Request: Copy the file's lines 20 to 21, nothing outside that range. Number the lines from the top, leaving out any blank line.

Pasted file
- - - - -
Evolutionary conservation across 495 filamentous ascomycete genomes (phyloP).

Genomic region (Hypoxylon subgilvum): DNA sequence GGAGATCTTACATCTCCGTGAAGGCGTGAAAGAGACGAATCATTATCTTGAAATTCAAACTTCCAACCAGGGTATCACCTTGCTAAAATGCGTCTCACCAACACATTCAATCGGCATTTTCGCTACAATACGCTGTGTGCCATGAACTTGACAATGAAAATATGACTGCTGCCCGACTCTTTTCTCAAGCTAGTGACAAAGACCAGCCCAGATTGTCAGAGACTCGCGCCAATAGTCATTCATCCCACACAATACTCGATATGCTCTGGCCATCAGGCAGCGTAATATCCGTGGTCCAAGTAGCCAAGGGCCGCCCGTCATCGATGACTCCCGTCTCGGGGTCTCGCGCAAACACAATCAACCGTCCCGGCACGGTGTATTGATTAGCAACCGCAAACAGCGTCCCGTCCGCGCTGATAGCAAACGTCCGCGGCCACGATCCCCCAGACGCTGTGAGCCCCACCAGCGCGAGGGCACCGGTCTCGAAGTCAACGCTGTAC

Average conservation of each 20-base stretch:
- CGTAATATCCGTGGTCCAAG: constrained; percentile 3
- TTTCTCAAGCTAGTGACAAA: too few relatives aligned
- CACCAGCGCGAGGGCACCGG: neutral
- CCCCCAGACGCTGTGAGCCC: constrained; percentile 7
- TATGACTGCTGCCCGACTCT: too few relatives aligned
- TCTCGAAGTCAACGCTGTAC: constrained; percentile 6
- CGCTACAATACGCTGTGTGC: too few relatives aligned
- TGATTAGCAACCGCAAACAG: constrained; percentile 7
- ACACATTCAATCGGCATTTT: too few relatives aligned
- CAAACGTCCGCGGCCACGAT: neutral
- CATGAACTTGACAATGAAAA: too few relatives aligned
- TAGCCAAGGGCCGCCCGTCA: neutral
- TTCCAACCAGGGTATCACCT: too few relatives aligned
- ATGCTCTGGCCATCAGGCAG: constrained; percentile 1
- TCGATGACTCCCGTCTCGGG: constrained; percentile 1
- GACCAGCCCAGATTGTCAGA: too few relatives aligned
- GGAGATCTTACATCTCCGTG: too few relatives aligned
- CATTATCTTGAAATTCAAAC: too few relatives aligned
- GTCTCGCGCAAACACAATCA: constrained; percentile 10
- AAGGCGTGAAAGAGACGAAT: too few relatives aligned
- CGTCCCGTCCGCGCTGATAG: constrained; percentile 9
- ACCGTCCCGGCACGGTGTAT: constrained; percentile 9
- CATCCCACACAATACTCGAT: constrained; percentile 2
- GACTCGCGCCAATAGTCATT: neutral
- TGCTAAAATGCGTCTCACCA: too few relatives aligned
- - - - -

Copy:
- GGAGATCTTACATCTCCGTG: too few relatives aligned
- CATTATCTTGAAATTCAAAC: too few relatives aligned